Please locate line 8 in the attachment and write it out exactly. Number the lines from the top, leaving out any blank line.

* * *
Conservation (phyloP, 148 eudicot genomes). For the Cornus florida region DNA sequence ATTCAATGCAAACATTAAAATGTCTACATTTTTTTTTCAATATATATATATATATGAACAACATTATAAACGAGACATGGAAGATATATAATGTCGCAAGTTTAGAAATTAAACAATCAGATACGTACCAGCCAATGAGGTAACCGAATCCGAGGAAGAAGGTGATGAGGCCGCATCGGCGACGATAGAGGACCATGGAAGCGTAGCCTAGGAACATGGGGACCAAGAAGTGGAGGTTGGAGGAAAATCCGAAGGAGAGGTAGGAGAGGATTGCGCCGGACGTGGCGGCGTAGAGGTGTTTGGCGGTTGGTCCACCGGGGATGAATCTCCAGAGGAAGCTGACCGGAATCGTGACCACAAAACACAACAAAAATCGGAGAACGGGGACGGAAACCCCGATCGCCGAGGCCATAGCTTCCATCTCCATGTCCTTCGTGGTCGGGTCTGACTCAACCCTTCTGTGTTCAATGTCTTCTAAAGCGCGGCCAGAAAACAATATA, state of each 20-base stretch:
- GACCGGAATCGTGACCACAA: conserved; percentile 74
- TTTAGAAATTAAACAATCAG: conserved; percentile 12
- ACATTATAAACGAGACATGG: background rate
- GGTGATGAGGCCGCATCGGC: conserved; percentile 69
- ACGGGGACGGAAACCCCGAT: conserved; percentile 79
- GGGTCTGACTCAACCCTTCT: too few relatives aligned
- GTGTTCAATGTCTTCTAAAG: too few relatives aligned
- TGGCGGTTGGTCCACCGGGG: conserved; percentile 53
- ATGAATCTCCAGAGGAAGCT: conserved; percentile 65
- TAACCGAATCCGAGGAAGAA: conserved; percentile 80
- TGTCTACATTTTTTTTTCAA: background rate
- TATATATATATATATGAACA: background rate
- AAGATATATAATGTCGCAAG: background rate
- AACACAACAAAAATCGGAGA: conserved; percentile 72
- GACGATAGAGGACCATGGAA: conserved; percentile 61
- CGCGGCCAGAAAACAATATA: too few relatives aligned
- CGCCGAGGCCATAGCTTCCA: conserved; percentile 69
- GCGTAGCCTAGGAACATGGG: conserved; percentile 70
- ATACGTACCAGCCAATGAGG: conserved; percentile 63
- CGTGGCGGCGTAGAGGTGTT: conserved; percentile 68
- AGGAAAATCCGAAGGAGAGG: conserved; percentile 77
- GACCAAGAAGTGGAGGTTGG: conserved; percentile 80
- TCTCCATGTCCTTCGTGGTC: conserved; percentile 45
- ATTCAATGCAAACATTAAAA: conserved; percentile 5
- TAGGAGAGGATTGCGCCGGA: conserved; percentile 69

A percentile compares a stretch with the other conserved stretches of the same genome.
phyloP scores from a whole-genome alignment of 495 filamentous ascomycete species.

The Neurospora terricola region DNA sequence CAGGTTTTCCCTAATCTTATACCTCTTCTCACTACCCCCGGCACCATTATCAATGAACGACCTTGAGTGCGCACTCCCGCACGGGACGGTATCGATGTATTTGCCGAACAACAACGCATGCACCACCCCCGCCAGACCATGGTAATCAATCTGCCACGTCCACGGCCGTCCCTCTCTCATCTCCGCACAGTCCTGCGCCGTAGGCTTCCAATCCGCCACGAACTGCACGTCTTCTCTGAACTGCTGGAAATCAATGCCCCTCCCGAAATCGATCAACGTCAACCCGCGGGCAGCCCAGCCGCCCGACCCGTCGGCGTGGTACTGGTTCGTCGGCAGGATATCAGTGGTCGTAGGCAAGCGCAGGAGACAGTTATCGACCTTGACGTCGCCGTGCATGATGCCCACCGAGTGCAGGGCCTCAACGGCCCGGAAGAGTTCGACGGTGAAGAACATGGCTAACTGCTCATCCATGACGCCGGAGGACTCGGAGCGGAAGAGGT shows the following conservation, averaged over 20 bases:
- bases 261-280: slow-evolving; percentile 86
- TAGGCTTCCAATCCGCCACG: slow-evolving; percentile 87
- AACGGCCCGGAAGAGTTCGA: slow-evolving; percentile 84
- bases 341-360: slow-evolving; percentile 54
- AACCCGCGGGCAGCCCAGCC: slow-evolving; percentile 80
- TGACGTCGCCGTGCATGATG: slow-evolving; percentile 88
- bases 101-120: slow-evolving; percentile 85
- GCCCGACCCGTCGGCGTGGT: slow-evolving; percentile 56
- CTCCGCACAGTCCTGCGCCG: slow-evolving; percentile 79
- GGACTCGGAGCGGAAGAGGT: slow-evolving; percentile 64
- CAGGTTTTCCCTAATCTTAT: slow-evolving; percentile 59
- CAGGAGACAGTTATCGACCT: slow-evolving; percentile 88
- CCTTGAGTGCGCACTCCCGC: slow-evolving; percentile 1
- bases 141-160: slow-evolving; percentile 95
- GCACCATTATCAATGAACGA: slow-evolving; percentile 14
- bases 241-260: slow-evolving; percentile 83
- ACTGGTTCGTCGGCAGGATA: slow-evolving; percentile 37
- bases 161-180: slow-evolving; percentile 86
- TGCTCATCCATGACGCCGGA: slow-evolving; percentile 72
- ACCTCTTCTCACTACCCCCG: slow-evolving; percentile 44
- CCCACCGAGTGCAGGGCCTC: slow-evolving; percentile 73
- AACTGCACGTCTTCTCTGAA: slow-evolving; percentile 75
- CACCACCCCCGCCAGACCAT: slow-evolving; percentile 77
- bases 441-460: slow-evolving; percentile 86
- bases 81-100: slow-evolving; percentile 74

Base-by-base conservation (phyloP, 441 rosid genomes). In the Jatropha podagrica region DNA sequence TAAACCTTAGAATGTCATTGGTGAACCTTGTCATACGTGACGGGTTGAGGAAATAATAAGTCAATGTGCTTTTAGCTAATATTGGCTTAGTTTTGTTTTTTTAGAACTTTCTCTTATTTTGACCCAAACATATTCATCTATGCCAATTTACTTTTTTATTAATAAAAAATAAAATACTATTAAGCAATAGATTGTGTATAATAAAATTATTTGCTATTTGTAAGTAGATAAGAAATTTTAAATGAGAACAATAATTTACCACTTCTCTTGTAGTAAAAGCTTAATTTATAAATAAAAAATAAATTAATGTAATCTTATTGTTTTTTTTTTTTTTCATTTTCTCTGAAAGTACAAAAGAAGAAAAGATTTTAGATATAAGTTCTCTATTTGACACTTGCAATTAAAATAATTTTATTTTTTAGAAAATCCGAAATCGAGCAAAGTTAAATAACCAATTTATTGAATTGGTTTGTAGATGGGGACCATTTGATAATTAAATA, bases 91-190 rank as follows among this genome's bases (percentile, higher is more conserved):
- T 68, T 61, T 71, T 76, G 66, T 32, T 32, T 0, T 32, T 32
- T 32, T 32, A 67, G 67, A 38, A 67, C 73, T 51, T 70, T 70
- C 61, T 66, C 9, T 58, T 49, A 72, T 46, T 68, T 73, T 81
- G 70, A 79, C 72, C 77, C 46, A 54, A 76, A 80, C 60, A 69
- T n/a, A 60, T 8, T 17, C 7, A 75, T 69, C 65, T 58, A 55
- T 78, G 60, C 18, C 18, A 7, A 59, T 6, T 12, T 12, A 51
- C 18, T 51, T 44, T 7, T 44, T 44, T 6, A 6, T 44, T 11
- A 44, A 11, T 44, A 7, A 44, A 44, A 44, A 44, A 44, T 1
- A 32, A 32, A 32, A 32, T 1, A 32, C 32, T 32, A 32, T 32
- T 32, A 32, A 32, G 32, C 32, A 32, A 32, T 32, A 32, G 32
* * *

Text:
- GTGTTCAATGTCTTCTAAAG: too few relatives aligned